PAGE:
Stage Left: A Story of Theater in San Francisco
Marin Magazine – Features Stage Left, November Issue
…a showcase for the best documentary films about California made by independent filmmakers. Directed by Austin Forbord and executive produced by the Kenneth Rainin Foundation, this vibrant, energetic documentary celebrates the history and impact of the raucous San Francisco theater movement.
The Bay Citizen Featured events calendar on Stage Left
Filmmaker Austin Forbord’s eye-opening doc about the history of Bay Area theater is a must-see…
SF Arts Featured theatre events on Stage Left
Lady Brain Radio – Podcast interview with Austin Forbord on Stage Left, November 12, 2012
Viewers who are unfamiliar with San Francisco theater or its history need not worry. The film is a well-edited summation of critical points of San Francisco’s theater history.
7×7 Review of Stage Left, November 9, 2012
KQED – Review on Stage Left, November 9, 2012
KALW – Open Air radio interview with Austin Forbord about Stage Left, November 8, 2012
Bay Area Reporter – Review on Stage Left, November 8, 2012
The Bold Italic – Features Austin Forbord, November 5, 2012
The documentary is a brisk and exhilarating look at the sometimes chaotic world of theater in the Bay Area.
CineSource Magazine Review on Stage Left, October 29. 2012
Mutiny Radio – Podcast interview with Austin Forbord, October 28, 2012
…this vibrant, energetic documentary celebrates the history and impact of the raucous San Francisco theater movement and has been called “a valuable record of regional innovation… an entertaining documentary mixing intriguing archival materials with explanatory insights from observers on both sides of the footlights” (Variety)…Winner of the “Best California Film” at the 2011 California Film Awards (among other film and festival awards and accolades), Stage Left is the first film to bring the Bay Area’s rich theatrical tradition to the screen.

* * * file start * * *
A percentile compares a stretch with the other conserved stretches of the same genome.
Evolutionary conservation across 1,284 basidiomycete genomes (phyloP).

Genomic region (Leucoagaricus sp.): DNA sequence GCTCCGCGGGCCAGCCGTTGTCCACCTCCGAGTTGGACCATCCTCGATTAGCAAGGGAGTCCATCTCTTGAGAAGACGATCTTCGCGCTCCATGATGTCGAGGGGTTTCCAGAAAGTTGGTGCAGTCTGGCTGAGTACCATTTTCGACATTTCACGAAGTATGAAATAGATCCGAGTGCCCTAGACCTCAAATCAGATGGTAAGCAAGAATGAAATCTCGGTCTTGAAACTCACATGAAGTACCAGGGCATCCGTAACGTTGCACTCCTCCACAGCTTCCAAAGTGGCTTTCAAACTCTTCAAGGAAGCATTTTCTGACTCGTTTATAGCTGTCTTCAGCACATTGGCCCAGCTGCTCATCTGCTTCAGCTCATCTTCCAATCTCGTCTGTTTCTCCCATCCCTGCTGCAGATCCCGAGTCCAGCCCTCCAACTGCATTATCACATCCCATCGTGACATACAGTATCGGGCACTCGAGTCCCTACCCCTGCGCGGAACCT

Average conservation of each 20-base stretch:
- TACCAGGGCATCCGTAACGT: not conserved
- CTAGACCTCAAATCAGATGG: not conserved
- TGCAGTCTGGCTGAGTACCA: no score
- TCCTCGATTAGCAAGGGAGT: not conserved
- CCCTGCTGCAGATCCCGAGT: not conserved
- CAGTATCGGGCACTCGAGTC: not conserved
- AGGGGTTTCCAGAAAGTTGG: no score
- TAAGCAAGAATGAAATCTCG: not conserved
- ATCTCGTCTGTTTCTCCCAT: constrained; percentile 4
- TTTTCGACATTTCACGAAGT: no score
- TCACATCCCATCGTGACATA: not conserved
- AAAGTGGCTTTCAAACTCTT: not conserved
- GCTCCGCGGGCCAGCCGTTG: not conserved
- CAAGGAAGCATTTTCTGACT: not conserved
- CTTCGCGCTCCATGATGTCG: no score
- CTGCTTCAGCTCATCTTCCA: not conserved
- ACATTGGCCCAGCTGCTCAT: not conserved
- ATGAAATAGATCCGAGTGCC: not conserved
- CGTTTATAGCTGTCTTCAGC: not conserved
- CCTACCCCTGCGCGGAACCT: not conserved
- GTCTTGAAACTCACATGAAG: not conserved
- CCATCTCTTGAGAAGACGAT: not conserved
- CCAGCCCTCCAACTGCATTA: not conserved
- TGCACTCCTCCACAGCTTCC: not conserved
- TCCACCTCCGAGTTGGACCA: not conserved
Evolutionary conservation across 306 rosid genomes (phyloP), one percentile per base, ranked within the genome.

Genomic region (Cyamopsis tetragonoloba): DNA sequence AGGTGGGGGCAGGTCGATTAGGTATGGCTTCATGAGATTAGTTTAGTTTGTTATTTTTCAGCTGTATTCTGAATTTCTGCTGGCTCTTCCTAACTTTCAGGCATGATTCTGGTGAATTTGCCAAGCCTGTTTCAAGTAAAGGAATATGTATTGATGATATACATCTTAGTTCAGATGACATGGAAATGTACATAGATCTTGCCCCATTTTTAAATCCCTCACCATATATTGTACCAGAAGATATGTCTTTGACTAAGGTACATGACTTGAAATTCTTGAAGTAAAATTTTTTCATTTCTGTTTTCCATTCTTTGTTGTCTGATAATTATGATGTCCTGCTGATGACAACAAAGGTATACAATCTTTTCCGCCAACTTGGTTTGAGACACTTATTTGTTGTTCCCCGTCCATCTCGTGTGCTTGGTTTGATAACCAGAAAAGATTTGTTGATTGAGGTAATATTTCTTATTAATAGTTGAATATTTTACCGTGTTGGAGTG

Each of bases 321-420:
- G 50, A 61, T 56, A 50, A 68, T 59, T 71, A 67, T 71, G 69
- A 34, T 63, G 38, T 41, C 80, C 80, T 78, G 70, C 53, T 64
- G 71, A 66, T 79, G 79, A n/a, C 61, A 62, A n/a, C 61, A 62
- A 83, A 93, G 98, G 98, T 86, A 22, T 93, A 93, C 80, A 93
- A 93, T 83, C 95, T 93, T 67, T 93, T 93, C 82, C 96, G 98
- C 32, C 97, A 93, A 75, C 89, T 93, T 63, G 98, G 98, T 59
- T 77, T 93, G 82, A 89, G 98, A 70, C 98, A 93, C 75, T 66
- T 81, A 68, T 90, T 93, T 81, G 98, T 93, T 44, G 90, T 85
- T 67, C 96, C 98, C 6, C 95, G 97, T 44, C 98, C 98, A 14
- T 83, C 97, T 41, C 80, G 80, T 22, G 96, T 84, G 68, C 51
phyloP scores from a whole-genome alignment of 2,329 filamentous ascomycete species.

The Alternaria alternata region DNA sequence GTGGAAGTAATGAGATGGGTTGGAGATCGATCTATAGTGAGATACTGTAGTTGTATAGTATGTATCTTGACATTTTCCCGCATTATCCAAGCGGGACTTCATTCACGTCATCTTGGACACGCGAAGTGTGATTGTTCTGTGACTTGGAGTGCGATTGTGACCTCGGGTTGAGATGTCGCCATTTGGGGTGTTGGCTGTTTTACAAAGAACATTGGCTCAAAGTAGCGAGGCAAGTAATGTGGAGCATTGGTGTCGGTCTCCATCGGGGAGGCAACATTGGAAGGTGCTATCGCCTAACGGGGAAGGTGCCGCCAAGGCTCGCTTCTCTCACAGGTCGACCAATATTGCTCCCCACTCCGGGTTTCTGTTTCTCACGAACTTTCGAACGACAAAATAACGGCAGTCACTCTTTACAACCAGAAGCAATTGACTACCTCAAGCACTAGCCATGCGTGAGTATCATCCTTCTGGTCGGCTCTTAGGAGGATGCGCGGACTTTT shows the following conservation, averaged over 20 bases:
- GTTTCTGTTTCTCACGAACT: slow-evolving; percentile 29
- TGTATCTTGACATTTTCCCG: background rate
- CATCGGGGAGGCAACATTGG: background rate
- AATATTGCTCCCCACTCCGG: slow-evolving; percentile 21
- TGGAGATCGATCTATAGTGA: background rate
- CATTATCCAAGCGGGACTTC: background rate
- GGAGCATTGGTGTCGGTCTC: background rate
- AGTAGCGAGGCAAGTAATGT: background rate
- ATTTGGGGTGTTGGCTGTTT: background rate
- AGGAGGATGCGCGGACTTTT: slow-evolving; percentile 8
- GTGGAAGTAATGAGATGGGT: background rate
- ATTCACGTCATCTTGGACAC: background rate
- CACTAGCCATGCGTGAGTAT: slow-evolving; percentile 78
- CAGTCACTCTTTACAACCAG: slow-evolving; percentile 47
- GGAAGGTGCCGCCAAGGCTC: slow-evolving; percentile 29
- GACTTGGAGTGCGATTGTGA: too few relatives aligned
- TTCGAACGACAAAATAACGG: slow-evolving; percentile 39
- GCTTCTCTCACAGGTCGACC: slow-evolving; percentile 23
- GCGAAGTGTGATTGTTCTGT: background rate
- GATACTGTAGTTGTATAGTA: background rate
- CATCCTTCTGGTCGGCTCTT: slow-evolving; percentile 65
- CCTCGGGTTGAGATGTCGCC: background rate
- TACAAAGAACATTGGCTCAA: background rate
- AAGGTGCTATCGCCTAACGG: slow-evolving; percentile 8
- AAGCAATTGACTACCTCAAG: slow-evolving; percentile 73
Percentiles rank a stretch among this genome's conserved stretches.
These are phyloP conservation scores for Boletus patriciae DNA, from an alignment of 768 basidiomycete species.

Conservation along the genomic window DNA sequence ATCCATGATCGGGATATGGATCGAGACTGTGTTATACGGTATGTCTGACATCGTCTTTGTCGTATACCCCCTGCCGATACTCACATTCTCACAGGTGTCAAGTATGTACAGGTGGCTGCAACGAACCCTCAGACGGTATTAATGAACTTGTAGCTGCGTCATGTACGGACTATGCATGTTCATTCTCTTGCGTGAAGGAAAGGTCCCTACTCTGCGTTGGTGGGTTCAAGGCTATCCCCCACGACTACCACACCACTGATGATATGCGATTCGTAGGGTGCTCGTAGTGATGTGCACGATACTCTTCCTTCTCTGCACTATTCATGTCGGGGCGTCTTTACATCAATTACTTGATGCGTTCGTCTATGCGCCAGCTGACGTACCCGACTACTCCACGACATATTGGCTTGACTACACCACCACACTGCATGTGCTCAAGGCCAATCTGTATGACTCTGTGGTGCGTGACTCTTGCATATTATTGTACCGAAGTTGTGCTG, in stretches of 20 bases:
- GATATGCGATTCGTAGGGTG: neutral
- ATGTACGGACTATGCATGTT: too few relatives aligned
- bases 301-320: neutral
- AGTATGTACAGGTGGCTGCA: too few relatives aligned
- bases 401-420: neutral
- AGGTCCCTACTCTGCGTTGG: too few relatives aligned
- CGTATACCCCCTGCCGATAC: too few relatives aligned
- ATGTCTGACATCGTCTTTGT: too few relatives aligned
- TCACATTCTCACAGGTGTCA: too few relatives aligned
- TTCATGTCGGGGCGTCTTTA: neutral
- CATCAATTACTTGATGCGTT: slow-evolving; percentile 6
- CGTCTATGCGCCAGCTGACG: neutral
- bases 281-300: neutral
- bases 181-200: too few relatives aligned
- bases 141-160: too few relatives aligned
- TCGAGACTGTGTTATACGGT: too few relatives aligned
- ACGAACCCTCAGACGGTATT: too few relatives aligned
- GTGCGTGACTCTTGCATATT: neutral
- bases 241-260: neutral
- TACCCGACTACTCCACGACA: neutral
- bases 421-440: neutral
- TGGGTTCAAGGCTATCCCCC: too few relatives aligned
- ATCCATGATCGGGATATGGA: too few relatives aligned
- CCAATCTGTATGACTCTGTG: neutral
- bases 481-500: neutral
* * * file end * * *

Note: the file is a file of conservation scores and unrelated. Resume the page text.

Broadway World Review of Stage Left, October 11, 2012
Variety – Review of Stage Left, October 21, 2011
SF Chronicle – Review of Stage Left, October 2, 2011
…an exciting overview of the last few decades’ leading talents–a must for dance-on-film showcases, and also meriting attention from general-interest fests, arts-oriented broadcasters, and adventuresome rep programmers. …‘Artists’ is a well-paced package that captures its subjects’ idealistic zeal without becoming too fawning.
Variety review of Artists in Exile, September 21, 2000
(Stage Left) is a fantastic chronicle of the very vibrant and often incredibly innovative work of Bay Area theater artists.
Zoë Elton, Mill Valley Film Festival programming director, on Stage Left
Reviews for Projection Design
Ravishing and delicate, haunting and playful, somber and romantic, the production fused story, music and stagecraft into an engrossing evening…As Glass’ music hall-inflected score built an air of exuberant congestion, a bank of tilted video screens above the onstage orchestra refracted the gaiety into Orphée’s inner fever dream.
SF Chronicle, on Ensemble Parallele’s Orphee. March 1, 2011
Many aspects of the production reach a level close to perfection… Austin Forbord’s videography is some of the best I’ve seen anywhere for an opera. His projections from the driver’s point of view in Gatsby’s yellow roadster were highly effective, and his use of the “T. J. Eckleburg, Oculist” billboard became a coup de theatre when its glasses suddenly lowered down and surrounded Gatsby and paramour Daisy on the stage.
SF Classical Voice review of Opera Parallele’s The Great Gatsby, February 10 2012